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Weekly Immigration Wire: Piecemeal Reform is Dangerous
We're coming to the close of the year in which President Obama said that immigration reform would be a priority. But to date, the Obama administration has only extended harsh immigration enforcement provisions put in place by the Clinton or second Bush administrations. These punitive pieces of legislation include E-Verify, a 100% detainment policy, the Secure Communities initiative, and the infamous 287(g) agreement. Cumulatively, they do not reflect a workable philosophy on immigrants, society, or the U.S. economy. Instead, this enforcement agenda destabilizes communities with police persecution and terror.
As Christopher W. Ortiz writes for AlterNet, "Comprehensive immigration reform is large-scale systemic reform encompassing all aspects of social, political and legal life here in the United States." Ortiz, a police sargeant and criminal justice lecturer, presents an enforcement-heavy view of immigration reform, yet he does not agree with the current system of patchwork, or "band-aid" legislation. It is "a system of haphazard enforcement and piecemeal policies" that are "usurped" in some areas of the country and fully "ignored" in others. Ortiz calls for "a complete overhaul of the immigration system, from entry to citizenship."
But on all fronts, the White House is rapidly backing away from anything resembling a systematic overhaul. On the same day that the E-Verify mandate went into effect, as Daphne Eviatar reports for The Washington Independent, Dora B. Schriro, the woman appointed to overhaul detention system, left the Obama administration to run New York's jails. Shiro's sudden departure is another stall for meaningful reform of the nation's growing network of detention systems.
In another article, Eviatar highlights some of the issues that make E-Verify controversial. "In the middle of the toughest job market in decades, the administration has chosen to erect another roadblock to gainful employment for U.S. workers," Eviatar writes. But is it a roadblock to economic growth or simply to justice? The cash still flows, but the stream is diverted to the growing detention industry. Productive members of our society are simply shifted into incarceration. Instead of earning money to spend in their communities, the funds are redirected to the Corrections Corporation of America, and to Immigrations and Customs Enforcement (ICE).
The recent mass firings at American Apparel also punishes productive workers in favor of harsh immigration enforcement. M. Junaid Levesque-Alam at Wiretap tries to find the logic, and justice, in these firings. The Los Angeles-based clothing manufacturer let go of 25 per cent of its workforce due to pressure from a federal immigration probe. Levesque-Alam doesn't find logic or justice in the Obama administration's approach to immigration—only the hypocrisy of Obama's use of a Cesar Chavez rallying cry—"Sí Se Puede!"—to gain Latino votes. "When a corporation can offer vulnerable people better prospects than the most respected elected officials, then something is very wrong with liberal policy—or the lack thereof," Levesque-Alam writes.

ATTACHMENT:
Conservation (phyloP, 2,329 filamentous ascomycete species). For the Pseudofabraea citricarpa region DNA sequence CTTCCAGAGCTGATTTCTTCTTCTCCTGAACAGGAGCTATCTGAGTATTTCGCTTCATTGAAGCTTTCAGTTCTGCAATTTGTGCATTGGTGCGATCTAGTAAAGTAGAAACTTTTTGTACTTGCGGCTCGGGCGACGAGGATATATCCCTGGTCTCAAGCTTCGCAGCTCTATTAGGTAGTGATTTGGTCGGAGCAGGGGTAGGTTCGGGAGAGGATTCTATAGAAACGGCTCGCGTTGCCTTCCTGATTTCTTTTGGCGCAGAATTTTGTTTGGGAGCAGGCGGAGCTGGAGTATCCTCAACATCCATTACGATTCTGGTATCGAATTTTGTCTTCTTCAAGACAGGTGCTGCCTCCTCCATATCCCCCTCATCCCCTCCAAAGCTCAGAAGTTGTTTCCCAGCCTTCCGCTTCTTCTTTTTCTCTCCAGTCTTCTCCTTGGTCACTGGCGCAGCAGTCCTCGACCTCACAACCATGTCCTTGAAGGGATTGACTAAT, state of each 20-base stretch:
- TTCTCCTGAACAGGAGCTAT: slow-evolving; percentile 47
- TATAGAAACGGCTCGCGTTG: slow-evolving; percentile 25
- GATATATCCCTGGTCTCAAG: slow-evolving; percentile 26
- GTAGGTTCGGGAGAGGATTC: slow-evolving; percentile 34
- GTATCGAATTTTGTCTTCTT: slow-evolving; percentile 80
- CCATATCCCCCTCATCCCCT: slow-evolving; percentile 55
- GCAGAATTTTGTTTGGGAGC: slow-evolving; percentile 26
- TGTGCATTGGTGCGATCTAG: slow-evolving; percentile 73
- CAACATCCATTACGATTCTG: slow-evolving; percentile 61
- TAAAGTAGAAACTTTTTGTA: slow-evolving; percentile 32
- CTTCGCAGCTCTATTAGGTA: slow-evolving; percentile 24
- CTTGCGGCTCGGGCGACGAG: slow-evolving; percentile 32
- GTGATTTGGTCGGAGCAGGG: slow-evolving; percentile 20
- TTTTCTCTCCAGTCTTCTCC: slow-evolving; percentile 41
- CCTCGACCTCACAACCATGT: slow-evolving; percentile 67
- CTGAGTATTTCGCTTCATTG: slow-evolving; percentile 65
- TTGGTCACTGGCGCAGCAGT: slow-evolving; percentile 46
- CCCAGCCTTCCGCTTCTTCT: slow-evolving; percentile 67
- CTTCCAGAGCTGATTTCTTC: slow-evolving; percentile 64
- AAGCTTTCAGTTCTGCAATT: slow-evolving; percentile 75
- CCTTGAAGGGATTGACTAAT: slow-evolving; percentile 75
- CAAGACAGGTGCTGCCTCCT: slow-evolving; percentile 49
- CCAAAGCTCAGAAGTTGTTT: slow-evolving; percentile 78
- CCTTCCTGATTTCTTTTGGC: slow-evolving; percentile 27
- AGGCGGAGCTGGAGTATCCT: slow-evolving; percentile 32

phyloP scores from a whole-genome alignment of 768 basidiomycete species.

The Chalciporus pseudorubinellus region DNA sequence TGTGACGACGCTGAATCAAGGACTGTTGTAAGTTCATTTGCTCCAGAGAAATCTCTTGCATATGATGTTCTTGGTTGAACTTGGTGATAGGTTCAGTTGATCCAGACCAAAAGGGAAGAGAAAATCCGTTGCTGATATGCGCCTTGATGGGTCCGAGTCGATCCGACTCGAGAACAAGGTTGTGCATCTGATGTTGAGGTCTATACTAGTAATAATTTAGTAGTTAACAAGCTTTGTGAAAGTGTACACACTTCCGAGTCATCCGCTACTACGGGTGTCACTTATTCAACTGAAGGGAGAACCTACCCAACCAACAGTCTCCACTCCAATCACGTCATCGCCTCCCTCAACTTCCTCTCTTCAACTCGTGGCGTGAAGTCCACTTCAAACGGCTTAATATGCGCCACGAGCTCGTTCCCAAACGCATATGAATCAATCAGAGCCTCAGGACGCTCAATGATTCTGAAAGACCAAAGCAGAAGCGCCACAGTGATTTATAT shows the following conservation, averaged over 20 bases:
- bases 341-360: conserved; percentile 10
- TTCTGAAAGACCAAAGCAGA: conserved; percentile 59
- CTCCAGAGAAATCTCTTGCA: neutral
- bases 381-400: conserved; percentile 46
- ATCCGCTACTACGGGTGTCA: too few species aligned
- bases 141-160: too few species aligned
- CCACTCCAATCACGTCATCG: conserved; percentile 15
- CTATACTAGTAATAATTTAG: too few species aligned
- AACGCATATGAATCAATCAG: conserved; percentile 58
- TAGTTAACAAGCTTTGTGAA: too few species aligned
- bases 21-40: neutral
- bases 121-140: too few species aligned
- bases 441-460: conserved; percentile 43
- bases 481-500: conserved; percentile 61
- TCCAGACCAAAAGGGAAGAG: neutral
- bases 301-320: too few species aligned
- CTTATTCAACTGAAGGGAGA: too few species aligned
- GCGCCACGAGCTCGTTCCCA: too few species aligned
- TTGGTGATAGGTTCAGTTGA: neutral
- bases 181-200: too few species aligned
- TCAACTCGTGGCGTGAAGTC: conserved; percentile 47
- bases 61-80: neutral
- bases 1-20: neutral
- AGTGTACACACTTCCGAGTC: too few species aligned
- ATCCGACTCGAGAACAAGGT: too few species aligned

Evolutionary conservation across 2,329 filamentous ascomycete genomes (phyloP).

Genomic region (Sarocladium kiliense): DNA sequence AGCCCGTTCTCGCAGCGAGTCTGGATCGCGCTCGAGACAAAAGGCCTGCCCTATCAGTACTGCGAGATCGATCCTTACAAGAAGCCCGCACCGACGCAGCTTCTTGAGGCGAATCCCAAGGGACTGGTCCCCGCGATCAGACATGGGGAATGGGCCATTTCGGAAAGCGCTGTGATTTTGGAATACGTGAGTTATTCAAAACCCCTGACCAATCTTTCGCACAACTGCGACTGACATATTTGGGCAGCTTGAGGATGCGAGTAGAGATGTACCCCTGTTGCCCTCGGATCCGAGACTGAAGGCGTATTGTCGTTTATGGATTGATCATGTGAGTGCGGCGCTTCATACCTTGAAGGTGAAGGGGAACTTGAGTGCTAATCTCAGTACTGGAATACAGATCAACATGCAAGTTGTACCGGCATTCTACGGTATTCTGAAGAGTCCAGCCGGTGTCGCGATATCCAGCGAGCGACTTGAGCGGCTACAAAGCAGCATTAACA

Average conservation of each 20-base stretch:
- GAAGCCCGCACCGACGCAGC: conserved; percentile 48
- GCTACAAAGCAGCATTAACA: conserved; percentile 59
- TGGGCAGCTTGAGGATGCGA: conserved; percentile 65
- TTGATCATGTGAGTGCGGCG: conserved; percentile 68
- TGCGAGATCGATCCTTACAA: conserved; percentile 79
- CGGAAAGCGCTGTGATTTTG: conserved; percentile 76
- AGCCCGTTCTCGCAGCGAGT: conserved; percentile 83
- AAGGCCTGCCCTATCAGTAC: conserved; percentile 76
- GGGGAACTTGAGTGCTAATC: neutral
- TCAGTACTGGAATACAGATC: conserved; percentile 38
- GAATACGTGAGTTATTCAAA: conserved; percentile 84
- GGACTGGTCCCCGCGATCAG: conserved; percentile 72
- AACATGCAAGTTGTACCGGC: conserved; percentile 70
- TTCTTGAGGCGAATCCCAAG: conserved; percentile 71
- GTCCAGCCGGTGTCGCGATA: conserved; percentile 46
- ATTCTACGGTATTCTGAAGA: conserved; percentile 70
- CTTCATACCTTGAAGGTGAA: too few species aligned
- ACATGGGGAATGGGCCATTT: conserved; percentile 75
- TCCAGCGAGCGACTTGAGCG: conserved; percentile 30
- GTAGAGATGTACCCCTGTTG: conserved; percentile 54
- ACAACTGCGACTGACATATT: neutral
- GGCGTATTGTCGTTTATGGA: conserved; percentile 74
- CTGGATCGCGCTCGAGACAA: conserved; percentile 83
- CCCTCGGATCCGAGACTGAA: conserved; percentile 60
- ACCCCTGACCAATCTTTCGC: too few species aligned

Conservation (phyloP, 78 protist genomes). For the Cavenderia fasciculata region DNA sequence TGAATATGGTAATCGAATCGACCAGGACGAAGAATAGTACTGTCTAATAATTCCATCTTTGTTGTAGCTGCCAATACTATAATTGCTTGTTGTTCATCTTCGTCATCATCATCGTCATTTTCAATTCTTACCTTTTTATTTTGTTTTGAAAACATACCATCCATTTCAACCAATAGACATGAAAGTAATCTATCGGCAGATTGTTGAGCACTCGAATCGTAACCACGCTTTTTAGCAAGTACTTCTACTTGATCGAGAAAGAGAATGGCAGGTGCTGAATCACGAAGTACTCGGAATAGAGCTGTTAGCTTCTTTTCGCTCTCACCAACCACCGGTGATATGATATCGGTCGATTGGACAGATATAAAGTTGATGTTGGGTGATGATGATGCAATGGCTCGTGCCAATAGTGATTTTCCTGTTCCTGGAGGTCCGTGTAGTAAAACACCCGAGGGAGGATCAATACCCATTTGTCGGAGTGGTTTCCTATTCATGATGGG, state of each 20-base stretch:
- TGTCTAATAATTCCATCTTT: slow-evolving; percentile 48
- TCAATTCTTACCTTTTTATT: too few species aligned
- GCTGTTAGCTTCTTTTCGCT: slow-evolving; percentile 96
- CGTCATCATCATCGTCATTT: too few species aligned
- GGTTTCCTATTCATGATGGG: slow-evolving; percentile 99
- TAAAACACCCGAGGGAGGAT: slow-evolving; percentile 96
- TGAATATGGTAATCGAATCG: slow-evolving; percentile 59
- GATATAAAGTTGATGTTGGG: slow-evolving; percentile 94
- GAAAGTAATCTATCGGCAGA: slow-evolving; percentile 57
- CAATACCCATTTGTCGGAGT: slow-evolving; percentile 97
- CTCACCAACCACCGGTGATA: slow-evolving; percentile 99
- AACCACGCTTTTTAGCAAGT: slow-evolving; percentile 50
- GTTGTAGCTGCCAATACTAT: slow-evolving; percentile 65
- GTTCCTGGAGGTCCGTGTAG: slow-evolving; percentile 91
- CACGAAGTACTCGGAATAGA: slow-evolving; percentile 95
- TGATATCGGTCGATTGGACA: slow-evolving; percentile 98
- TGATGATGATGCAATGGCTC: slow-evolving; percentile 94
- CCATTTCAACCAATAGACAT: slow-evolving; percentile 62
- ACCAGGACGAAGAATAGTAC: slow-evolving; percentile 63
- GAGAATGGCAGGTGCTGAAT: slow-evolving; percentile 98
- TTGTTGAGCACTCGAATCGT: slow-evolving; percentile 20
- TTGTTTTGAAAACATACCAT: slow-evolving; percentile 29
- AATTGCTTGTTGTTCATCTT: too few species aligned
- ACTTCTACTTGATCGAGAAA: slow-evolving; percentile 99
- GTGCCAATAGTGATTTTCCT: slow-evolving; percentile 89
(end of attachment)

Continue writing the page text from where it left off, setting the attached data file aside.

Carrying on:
New America Media's Marcelo Ballvé reports on a cosmetic, if not useless, change to the detention industry. On August sixth, ICE announced "the creation of two new government offices, one to oversee ongoing reforms to the detention system, and another to monitor and inspect detention centers." This comes in response to a flood of complaints from human rights activists who charge the detention centers overall with a substandard level of care. As the Wire reported on March 19th, the quickly growing detention industry has been soundly criticized for a lack of humane standards in reports issued by both the Human Rights Watch and the Florida Immigrant Advocacy Center. But ICE overseeing itself hardly solves the problem.
Ballvé also points out that in the first five months of Obama's presidency, ICE raids have spiked, and despite promises given by the President or the Department of Homeland Security, there is no greater focus on employers whatsoever.
"Despite the significant uptick in prosecutions," Balivé writes in another piece for New America Media that "none of the May 2009 ICE cases targeted employers under the statute that makes it a criminal offense to knowingly hire undocumented immigrants."
Finally, Sherriff Joe Arpaio, the public face of the 287(g) provision, is in the news again. Arpaio, who has anointed himself "America's Toughest Sheriff," is being sued by the American Civil Liberties Union, which charges that Arpaio used racial profiling in detaining a father and son who are both U.S. citizens, thus "violating the U.S. Constitution's guarantee of equal protection under the law and prohibition on unreasonable seizures." Arpaio is legendary for using humiliation as standard operating procedure. He's made inmates dress in pink, parade through town in shackles, and this case is rife with it. It is repugnant and sadistic.
This country's approach to immigration cannot rely on force, prisons, and persecution—no matter how well they self-regulate. We are not so young a race or civilization that we cannot employ a scope that doesn't rely on prison-oriented profits and xenophobia. The White House needs to rethink its entire approach, and with originality and courage. The alternative is that this issue will become more problematic, manifesting greater chaos down the line.
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